Sary Tash (3100m) to NoMansLand (3992m) 44km
To Karakul 58km
For 27km from Sary Tash it is flat, very flat, without a building, without even a hillock to block the wind, and it was blowing, from the left, straight into my face. The road has deteriorated, but still not too bad. You just have to concentrate, and use the whole width, to dodge the potholes, and make corrections as the wind blows you off course.
The only humans I saw, saw me first, and came racing towards me, on their donkeys. These are the kids whose job it is to watch the flocks of goats and sheep. I've no idea where they live, but they spend the day out here in the wind. Lovely manners, very polite, and very interested in where I was from and going. Pretty good English too.
At 27km I meet two young guides. They are waiting for a group of Danish tourists to arrive from Tajikistan. I chat to them for a while, until a soldier comes over and opens the gate to the Kyrgyzstan border control. I have to visit Customs, where I'm asked a few questions....have I got two cameras? Have I got more than one computer? Have I got more than $300? Have I got drugs? No, no, no, no. I've passed. Then to another shed, where a soldier stamps my passport. I'm free to enter NoMansLand.
And the road starts to climb. .....not too steeply, but I can feel it in my legs, and I'm reminded that I'm already at altitude. After several hours, I'm at 38km. I'm managing about 1km at a time, between rests, when I put my head on the handle bars, and take many deep breaths. A truck has slid off the road, and is stuck in a muddy stream. I manage to ride on through. A guy, Tajik, is there with his mountainbike. "Come to my Dom for chai and rest". "Okay". "5km on left"."Okay". He cycles off, occasionally stopping, pretending he's puffing, being nice to the "old tourist", and waiting. I'm struggling. It's the longest 5km I've ridden in a long time. Eventually we arrive. Turns out, this Tajik, is the road maintenance man, picture Lewis Pass Engineers Camp, and lives in NoMansLand with his wife and four kids. The chai, it always comes with bread and food, is most welcome. I'm invited to stay the night, but don't fancy sleeping in the same room as two adults and four kids, on mats on the floor. I pitch my tent in front of the house......a very very basic house, and crash out, even though the sun has not yet set.
Chai again in the morning, and then I pack up and ride away...... 300m.....and I'm exhausted. I'm at the foot of a multiply zigzag, built by Russian Engineers. They just don't allow for cyclists....it's steep. Riding, I'm going too slow, and I'm scared I'm going to fall off. I push. For 3km. The best I can do is 50m at a time, and then I'm gasping for air. I've found my new "hardest damn hill so far". But eventually, I don't know how long it took, but it was tough, tough, tough. The summit, 4482m. I'm pretty proud of that effort, but I'm knackered.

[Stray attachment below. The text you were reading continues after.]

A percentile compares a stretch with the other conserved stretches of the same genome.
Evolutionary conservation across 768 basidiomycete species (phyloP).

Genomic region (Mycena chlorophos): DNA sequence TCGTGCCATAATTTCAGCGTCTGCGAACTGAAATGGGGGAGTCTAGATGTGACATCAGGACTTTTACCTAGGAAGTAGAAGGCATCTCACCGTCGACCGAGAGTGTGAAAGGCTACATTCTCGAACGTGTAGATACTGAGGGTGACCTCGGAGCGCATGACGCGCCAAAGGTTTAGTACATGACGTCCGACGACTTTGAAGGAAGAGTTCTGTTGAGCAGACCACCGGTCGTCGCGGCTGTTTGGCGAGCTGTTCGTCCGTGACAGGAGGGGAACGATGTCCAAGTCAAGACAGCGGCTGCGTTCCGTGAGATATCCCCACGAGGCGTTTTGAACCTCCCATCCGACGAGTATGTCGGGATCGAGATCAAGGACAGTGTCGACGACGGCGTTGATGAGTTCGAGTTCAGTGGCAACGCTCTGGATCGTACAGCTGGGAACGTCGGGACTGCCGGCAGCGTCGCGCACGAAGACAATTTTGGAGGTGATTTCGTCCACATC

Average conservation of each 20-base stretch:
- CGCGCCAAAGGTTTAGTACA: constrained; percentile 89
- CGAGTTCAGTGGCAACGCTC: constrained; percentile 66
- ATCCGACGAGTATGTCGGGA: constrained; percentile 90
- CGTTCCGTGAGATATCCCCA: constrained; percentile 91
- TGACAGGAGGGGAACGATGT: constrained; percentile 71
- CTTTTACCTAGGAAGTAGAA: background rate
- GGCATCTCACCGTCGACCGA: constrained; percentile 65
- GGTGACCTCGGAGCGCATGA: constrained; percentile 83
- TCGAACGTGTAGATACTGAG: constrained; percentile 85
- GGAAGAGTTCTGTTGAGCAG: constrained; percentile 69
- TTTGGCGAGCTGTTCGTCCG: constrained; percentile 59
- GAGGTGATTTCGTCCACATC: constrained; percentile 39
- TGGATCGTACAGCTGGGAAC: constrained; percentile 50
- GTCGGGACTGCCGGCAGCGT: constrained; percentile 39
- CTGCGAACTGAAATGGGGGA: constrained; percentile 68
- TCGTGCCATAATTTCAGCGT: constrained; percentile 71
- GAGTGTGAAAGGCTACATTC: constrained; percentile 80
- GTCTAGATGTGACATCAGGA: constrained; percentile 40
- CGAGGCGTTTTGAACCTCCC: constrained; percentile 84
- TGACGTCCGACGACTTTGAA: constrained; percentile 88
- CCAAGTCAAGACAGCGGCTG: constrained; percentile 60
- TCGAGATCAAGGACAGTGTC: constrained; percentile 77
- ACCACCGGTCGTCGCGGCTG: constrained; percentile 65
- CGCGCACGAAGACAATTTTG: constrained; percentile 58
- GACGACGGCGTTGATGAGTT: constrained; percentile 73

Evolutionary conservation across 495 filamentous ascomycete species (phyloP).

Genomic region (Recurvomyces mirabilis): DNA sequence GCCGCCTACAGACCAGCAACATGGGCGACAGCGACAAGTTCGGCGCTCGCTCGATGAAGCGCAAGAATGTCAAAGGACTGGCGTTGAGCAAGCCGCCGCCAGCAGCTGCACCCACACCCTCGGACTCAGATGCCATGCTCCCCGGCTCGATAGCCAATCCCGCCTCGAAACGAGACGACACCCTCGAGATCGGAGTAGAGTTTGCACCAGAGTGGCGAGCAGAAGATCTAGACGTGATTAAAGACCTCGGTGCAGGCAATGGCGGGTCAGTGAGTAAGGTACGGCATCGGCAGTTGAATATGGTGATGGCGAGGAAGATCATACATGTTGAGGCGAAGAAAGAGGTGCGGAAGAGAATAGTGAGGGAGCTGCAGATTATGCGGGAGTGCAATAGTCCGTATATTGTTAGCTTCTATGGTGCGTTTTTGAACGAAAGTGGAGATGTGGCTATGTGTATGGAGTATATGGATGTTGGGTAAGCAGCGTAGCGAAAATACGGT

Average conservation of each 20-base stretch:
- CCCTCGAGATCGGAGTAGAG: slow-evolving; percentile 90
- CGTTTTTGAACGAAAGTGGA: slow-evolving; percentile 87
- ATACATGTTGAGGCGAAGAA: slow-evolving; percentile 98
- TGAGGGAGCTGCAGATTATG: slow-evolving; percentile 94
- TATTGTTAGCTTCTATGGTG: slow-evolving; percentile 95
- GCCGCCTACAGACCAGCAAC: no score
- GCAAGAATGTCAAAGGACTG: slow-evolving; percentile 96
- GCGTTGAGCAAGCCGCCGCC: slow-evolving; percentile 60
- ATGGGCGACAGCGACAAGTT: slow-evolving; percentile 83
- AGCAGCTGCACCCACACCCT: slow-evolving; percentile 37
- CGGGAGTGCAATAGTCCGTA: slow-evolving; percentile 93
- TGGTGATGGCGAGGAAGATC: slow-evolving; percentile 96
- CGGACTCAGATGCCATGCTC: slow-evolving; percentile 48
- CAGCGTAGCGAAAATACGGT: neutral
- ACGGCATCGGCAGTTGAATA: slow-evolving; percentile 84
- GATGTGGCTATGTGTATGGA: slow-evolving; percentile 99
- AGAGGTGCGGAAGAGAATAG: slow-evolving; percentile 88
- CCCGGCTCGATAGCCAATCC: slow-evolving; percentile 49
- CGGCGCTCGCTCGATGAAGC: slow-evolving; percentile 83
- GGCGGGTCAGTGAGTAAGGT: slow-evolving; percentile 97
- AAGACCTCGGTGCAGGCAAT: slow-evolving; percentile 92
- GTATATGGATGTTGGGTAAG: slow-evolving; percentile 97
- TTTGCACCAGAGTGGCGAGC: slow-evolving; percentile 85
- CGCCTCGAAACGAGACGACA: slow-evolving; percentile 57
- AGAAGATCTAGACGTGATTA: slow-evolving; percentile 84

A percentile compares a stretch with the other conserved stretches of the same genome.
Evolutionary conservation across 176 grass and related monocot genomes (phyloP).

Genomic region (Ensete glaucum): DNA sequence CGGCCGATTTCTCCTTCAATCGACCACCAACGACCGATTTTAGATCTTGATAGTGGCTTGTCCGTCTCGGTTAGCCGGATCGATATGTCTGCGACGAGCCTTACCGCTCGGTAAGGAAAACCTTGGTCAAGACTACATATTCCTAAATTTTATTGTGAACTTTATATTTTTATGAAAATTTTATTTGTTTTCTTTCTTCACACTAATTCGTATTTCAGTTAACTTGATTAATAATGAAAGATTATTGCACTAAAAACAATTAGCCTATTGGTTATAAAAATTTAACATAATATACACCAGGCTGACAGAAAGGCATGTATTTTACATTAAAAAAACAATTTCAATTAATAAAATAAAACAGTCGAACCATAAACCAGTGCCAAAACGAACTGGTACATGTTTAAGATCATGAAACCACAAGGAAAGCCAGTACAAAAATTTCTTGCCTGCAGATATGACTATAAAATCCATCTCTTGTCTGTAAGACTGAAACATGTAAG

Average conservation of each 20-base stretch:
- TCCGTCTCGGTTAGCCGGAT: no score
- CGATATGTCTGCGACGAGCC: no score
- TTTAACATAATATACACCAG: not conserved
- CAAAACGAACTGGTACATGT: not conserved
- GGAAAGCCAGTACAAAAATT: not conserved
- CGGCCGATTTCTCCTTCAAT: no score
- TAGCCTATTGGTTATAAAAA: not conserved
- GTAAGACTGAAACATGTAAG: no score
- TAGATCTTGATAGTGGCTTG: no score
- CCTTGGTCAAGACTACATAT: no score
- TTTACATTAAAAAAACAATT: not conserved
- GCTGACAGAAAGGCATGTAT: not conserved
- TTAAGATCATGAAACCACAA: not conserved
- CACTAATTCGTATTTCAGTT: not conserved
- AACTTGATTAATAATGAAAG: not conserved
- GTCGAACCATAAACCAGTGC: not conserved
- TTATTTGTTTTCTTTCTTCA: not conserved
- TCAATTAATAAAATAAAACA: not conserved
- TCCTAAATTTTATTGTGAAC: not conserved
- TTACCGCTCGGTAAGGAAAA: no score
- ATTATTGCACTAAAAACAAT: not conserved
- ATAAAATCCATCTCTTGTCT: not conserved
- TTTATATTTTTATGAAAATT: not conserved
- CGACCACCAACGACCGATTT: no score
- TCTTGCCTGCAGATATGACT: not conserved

It's 2km downhill to the Tajik border post. There are two cyclists there already, a Peruvian, Pedro?, and an Irish/Englishman, Will. We only get a few minutes to chat, and then they are told to get moving. They did ask..." Any washboards (corregrations) on the road?" I should have taken it as a warning. Meanwhile my Passport is stamped, I visit the Customs, no questions, and I'm in Tajikistan.
I hit the road, gentle downhill...... washboard. Bumpy, bumpy, bumpy. You are forever trying to find the best line, dodging the deep gravel at the same time. I'm questioning my choice of tyres. Mtb tyres might have been better here.
10km along, and my eggs aren't broken, but I am. I spot two other cyclists. They're still dismantling camp, an Austrian and a German. I slip down a stony bank to chat. They're right next to a 6m barbed wire fence. We think it protects a "no go area" near the Chinese border, but it has an open gate..... unguarded??? When the guys are ready to go, I help them get their bikes back up on to the road..... we all have to sit on the road edge to catch our breath....we are still above 4000m.
I need another rest, and to eat, so stop about 5km down the road, at the beginning of the tarseal. Just as I'm repacking two more cyclists arrive...... two more from Basque Country (I've never even considered the Basque was not Spain, but all these folk are passionate about identifying themselves as Basque, not Spanish). As I chat, I realise my shoes are sinking into the tar. It's not that hot, but the tar is soft. The tar shifts to my pedals....what a mess.
Today I saw 6 cyclists, 6 motor bikes, 6 Landcruisers, 2 military vehicles, and 234 Marmot, all of whom seemed to be standing on their hind legs and laughing at the old geezer pushing his bike up the hill. Apparently, a busy day on the Pamir Highway.